The final design has come as a result of a lengthy screening of possible equipment and suppliers, and by working closely with these suppliers and the vessel owner CWind to find a match between the operational needs and equipment.

BM: Besides the SES hull form, what are the key features that make this crewboat unique? How would those features enable the vessel to perform its intended role, especially in light of conditions in the North Sea?

CWind: Digitalisation will be built into the hybrid SES so that machine learning begins from the day it sets sail. This means that crew will be able to make operational decisions and judgements based on both data collected over time and their own experience, allowing us to achieve greater efficiencies and savings.

The hybrid drive system will allow very quiet propulsion at slow speeds but also a significant boost mode to increase sprint speeds.

The SES’s combination of electric infrastructure and battery availability will allow for immediate power delivery, coupled with greater fuel efficiency.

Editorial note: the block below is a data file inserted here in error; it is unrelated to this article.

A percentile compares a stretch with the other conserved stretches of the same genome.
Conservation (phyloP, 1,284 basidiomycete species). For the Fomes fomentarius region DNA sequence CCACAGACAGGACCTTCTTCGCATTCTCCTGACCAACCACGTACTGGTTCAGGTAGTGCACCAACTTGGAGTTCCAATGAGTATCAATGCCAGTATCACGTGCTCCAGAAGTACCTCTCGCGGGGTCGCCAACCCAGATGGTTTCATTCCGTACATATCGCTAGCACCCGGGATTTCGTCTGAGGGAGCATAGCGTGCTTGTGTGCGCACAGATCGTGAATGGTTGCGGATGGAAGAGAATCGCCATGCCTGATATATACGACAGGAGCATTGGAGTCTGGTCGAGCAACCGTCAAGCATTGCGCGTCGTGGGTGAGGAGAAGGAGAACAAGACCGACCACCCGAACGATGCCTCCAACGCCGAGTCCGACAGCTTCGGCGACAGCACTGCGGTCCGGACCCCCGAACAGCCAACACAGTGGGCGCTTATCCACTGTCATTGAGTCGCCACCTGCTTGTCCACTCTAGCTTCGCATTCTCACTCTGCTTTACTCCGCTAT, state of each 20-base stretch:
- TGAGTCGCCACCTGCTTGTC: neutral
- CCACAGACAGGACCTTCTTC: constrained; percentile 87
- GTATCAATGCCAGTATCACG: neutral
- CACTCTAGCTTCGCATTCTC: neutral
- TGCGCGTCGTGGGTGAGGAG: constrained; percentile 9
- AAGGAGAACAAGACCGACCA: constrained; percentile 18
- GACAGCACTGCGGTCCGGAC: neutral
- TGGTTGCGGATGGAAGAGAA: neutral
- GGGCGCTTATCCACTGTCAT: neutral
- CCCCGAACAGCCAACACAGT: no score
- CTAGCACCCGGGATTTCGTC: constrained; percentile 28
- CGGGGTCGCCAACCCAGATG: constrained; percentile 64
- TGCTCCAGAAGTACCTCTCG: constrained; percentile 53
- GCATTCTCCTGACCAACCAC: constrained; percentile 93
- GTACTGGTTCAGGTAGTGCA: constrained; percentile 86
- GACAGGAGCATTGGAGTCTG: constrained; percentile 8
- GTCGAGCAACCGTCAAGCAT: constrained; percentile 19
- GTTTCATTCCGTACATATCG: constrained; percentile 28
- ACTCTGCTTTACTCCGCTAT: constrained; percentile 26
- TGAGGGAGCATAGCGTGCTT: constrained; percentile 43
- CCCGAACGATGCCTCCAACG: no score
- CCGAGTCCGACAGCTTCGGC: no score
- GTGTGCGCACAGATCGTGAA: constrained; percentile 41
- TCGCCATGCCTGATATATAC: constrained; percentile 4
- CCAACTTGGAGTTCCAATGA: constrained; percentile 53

The revised superstructure design will improve situational awareness of the vessel.

BM: What would you say were the biggest challenges faced by the designers and builders in developing this vessel? How were such challenges overcome?

Wight Shipyard: The biggest technical challenges involve getting fire approvals for the composite materials specified for use in the superstructure of a high-speed craft.

The composite structure needs to be inherently safe and at least as fire resistant as a metal structure. Subject to achieving this level of safety, the composite structure adds other benefits, making a quieter space, reducing vibrations and allowing manufacture from recycled polymers, reducing the carbon footprint of the build.

We are working with material suppliers, class and specialist third party partners to come up with a proposal for testing that minimises weight. This is a work in progress with testing beginning sometime in 2020.